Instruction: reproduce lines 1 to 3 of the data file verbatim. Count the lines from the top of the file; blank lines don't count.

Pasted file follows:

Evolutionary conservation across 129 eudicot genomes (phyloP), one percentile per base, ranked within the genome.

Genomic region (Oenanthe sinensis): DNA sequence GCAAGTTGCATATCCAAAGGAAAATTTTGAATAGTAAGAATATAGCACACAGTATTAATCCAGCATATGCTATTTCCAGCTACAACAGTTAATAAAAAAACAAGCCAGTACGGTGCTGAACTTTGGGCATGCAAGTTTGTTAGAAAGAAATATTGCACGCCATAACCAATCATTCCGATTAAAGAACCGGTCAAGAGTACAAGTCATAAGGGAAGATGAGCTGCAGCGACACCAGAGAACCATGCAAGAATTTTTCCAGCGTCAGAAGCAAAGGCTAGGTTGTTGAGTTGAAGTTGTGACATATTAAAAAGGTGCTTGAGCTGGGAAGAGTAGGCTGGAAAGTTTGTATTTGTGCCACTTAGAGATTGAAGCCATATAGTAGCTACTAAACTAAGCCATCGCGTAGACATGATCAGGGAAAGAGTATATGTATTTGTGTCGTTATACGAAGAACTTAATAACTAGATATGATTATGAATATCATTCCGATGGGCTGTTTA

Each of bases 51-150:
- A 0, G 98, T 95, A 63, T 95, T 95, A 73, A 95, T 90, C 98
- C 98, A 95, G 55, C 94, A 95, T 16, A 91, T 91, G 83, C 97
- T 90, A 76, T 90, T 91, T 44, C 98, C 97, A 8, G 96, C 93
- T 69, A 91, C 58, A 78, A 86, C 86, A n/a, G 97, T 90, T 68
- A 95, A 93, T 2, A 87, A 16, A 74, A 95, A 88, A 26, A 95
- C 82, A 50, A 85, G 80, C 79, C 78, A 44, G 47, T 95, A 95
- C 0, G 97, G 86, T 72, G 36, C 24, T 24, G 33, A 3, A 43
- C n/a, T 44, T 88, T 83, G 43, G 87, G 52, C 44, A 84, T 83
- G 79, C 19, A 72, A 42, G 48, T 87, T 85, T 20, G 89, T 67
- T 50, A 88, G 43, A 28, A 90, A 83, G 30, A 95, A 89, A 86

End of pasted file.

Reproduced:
Evolutionary conservation across 129 eudicot genomes (phyloP), one percentile per base, ranked within the genome.

Genomic region (Oenanthe sinensis): DNA sequence GCAAGTTGCATATCCAAAGGAAAATTTTGAATAGTAAGAATATAGCACACAGTATTAATCCAGCATATGCTATTTCCAGCTACAACAGTTAATAAAAAAACAAGCCAGTACGGTGCTGAACTTTGGGCATGCAAGTTTGTTAGAAAGAAATATTGCACGCCATAACCAATCATTCCGATTAAAGAACCGGTCAAGAGTACAAGTCATAAGGGAAGATGAGCTGCAGCGACACCAGAGAACCATGCAAGAATTTTTCCAGCGTCAGAAGCAAAGGCTAGGTTGTTGAGTTGAAGTTGTGACATATTAAAAAGGTGCTTGAGCTGGGAAGAGTAGGCTGGAAAGTTTGTATTTGTGCCACTTAGAGATTGAAGCCATATAGTAGCTACTAAACTAAGCCATCGCGTAGACATGATCAGGGAAAGAGTATATGTATTTGTGTCGTTATACGAAGAACTTAATAACTAGATATGATTATGAATATCATTCCGATGGGCTGTTTA

Each of bases 51-150: